Whilst up in London to see the Delacroix I also took the opportunity to look round the National Gallery and Tate Britain Collections. I was particularly interested in seeing paintings from around the late 19th and early 20th Century to coincide with the introduction of a wider array of paint colours and dyes but before the introduction of acrylic paints in the 1950s. This period also coincides with an interesting time for textile design, particularly the Interwar period, which I am focusing upon as part of my research.
During this time ‘good’ design was being championed, in particular the art and craft of making. New techniques such as silk screen printing were being incorporated with the bold and block colour designs that accompanied them. And changes in economic circumstances meant that many artists turned to design, and frequently textile design, to earn a living. Below are a few photographs that I took during my visit. I was looking at them in terms of colour and I find it interesting that I came away with a selection of images that are all so varied in style but commonly have these strong colour focal points.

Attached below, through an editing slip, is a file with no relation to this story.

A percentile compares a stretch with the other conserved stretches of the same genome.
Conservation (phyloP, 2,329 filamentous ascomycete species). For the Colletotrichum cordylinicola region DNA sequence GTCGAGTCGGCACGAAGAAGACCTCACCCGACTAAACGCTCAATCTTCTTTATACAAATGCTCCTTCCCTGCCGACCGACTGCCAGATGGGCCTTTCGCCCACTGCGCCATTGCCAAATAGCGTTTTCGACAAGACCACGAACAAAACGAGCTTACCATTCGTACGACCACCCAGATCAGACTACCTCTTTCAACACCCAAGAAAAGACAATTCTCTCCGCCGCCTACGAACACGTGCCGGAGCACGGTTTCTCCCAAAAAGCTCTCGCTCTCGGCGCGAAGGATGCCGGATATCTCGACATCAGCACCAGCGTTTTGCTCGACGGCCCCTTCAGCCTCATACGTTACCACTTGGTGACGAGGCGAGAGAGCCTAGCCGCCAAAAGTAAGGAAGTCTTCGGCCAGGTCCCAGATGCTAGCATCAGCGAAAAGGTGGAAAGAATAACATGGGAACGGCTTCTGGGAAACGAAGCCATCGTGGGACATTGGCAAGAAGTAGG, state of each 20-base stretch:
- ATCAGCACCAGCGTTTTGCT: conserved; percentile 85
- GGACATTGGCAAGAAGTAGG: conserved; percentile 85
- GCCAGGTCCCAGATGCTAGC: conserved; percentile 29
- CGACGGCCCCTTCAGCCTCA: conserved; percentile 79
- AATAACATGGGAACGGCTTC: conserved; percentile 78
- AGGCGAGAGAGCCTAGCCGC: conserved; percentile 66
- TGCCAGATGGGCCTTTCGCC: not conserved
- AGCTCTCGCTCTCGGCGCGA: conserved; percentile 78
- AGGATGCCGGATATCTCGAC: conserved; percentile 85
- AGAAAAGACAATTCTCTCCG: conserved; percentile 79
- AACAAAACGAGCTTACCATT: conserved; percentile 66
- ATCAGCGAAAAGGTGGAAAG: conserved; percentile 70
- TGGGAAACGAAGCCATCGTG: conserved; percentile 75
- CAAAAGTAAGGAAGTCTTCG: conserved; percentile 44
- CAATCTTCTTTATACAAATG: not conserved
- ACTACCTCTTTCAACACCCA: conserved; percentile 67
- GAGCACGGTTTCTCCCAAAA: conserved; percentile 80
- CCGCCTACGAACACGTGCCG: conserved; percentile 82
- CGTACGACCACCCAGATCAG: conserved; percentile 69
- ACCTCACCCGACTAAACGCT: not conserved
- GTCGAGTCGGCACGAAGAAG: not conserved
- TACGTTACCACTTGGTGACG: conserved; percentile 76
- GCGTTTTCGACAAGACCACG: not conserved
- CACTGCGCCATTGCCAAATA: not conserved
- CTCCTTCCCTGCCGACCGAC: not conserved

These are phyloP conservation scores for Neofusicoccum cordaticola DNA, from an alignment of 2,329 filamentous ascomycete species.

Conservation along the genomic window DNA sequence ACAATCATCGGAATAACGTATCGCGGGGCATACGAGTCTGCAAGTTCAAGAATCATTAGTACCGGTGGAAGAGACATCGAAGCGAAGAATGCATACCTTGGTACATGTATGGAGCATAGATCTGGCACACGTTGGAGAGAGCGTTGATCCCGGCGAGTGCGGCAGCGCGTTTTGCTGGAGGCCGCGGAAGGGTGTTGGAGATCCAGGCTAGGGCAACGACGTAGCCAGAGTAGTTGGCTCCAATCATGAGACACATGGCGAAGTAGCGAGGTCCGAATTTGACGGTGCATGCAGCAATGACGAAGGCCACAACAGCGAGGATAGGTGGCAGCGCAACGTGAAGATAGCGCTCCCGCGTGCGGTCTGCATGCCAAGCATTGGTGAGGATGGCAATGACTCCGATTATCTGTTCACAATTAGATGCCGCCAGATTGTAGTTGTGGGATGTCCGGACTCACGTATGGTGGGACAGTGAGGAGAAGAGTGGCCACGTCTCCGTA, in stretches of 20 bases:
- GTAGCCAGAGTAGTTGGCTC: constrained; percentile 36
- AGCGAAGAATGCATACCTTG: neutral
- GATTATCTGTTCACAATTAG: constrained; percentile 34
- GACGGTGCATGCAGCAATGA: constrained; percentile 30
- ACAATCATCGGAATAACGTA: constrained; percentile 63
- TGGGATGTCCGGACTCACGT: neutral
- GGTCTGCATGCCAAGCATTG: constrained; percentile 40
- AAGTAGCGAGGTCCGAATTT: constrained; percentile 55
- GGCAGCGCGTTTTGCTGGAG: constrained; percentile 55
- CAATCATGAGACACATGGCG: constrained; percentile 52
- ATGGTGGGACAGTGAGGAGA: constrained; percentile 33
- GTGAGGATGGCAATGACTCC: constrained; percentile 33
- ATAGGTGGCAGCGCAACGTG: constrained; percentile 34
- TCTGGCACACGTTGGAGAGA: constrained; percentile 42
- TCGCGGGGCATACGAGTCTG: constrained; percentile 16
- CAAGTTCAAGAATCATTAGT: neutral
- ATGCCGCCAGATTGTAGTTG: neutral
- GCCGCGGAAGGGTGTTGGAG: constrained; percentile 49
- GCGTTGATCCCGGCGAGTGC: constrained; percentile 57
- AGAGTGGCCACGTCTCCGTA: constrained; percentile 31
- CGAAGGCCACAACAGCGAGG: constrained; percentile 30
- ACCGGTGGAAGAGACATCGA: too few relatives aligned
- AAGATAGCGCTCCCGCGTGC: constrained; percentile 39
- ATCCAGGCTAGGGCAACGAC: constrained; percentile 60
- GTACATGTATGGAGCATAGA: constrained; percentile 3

I also managed to take a look at some Neo-Impressionist paintings which I was interested in seeing because of the partitive approach they used to creating colour, where marks of colours were intentionally placed in close proximity to build up a sensation of colour when viewed at a certain distance. Images below by Georges Seurat, Claude Monet, Pierre-Auguste Renoir, Theo van Rysselberghe and Camille Pissarro. The photos really don’t do them justice and I would strongly encourage anyone finding themselves near Trafalgar Square to head in and see them.